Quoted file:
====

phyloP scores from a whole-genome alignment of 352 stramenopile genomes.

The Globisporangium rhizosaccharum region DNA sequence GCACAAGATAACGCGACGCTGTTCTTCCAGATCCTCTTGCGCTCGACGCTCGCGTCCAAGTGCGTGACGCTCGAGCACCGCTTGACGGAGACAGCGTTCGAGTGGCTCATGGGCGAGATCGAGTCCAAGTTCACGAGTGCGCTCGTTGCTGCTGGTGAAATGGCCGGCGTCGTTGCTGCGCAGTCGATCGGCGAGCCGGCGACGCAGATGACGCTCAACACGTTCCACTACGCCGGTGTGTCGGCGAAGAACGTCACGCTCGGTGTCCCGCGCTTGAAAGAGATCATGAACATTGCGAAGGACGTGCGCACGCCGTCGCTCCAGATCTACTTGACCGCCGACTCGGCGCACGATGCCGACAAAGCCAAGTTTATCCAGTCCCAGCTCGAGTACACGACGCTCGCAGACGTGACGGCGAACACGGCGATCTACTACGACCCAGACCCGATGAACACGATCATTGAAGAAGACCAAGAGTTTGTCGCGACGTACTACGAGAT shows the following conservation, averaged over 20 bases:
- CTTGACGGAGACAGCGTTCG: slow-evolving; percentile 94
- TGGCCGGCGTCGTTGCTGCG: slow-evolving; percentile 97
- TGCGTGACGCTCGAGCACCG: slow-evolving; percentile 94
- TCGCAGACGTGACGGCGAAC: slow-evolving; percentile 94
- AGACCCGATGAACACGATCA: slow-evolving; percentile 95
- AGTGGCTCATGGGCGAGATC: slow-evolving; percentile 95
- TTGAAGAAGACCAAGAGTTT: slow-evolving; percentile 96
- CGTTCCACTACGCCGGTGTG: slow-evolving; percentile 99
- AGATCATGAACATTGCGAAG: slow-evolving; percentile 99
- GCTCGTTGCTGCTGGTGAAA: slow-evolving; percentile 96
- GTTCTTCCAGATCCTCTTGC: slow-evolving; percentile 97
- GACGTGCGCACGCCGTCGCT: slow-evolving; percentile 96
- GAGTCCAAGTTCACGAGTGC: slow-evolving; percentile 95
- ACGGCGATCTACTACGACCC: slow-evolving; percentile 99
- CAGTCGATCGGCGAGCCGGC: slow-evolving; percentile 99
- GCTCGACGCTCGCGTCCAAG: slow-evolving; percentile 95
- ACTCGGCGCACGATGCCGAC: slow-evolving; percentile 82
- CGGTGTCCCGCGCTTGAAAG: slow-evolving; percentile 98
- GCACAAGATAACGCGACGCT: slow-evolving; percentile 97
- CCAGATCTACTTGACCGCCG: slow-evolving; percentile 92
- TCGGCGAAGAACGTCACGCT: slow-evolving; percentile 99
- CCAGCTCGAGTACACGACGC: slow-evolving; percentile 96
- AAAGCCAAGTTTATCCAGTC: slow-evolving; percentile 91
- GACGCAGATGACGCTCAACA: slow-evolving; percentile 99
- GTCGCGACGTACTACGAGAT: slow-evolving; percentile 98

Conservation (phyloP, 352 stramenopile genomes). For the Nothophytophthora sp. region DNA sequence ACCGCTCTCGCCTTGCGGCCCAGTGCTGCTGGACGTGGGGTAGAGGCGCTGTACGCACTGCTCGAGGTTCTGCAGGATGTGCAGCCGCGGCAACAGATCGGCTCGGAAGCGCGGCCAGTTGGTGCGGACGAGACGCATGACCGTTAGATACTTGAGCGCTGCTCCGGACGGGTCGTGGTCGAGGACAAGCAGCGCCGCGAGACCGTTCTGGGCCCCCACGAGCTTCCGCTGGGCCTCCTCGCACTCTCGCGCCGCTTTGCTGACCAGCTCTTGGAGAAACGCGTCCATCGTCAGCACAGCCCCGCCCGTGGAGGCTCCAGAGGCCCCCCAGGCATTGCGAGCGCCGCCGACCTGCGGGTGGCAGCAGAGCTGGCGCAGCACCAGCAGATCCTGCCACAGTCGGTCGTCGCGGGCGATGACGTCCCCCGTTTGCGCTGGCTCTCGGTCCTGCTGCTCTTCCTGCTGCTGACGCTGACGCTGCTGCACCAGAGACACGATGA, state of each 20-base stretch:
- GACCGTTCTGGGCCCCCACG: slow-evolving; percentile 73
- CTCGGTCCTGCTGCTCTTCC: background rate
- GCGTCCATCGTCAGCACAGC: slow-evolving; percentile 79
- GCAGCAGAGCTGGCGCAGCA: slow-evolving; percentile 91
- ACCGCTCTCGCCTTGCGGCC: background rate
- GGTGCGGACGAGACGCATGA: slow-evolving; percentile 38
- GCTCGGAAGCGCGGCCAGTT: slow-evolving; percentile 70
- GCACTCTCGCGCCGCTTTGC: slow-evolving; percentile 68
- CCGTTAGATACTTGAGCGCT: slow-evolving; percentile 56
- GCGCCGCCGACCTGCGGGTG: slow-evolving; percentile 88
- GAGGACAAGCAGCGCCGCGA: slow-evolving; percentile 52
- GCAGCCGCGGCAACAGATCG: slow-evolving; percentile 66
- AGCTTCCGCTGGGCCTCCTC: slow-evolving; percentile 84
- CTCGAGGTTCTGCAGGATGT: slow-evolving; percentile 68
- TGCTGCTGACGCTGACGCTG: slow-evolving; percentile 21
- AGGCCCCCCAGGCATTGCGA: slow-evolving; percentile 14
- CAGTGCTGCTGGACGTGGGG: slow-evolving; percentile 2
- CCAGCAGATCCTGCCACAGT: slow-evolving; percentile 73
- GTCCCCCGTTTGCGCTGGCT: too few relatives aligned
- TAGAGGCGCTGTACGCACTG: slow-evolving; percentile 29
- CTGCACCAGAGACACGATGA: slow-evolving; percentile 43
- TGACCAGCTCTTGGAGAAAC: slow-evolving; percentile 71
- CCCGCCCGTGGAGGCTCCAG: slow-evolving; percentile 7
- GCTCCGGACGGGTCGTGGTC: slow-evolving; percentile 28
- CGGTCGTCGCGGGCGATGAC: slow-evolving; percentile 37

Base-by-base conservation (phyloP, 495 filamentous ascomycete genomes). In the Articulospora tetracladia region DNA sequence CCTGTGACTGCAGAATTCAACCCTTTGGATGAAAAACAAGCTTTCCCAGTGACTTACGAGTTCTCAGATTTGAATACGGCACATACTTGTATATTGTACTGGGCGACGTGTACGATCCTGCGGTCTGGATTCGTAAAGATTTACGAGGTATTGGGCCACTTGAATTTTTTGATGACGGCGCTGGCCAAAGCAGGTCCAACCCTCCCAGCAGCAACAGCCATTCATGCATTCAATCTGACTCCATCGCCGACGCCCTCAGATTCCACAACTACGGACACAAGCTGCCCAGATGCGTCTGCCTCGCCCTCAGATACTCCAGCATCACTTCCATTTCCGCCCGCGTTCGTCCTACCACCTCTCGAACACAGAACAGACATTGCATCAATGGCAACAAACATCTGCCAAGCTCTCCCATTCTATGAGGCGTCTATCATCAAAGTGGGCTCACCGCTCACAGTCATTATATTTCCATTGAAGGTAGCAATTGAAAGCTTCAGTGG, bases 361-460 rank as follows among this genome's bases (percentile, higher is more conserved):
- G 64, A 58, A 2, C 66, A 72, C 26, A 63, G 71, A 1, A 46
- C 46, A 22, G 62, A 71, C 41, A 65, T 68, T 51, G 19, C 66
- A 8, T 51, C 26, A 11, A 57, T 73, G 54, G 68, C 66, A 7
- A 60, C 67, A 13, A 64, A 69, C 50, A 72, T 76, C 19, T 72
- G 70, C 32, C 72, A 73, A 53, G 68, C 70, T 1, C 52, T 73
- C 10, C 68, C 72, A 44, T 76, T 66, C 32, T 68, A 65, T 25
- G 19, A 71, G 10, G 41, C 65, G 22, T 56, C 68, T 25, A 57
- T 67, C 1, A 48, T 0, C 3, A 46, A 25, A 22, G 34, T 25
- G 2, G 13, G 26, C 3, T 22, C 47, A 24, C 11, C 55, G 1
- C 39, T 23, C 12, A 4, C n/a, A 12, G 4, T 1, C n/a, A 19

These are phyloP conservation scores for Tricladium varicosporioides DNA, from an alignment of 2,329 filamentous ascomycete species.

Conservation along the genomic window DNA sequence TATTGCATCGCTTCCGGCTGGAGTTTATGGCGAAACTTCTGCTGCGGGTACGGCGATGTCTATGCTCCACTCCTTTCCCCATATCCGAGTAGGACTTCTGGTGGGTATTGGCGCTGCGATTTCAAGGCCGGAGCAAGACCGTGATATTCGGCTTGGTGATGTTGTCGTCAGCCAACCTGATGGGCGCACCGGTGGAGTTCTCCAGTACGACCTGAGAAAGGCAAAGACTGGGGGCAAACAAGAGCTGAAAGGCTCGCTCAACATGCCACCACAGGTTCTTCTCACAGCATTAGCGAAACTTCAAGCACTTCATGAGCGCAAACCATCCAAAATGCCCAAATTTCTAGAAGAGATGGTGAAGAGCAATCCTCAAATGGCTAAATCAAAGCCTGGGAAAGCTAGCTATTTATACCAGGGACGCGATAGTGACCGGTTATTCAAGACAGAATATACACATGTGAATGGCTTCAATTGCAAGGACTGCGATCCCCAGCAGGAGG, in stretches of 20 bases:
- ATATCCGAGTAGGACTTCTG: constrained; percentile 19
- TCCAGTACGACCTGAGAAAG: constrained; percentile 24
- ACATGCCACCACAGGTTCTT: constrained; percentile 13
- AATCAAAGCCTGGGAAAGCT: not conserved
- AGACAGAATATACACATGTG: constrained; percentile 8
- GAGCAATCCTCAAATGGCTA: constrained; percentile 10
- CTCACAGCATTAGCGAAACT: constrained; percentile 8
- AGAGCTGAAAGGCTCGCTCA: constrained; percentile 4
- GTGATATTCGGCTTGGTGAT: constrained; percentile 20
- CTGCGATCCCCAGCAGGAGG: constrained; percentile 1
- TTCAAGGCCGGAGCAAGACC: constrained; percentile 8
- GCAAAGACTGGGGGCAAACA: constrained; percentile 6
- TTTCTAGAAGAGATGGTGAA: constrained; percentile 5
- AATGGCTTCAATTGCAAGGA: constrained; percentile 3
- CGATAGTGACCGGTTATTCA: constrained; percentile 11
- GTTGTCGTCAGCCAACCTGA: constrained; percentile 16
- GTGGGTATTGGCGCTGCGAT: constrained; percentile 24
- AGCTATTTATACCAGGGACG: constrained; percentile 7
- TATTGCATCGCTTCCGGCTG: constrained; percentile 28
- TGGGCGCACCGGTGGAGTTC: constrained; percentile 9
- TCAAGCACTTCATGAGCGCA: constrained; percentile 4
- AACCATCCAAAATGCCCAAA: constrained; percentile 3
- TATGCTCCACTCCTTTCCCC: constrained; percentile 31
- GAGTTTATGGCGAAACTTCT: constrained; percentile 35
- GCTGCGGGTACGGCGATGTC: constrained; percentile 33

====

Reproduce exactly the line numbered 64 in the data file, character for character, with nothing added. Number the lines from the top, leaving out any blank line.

- C 39, T 23, C 12, A 4, C n/a, A 12, G 4, T 1, C n/a, A 19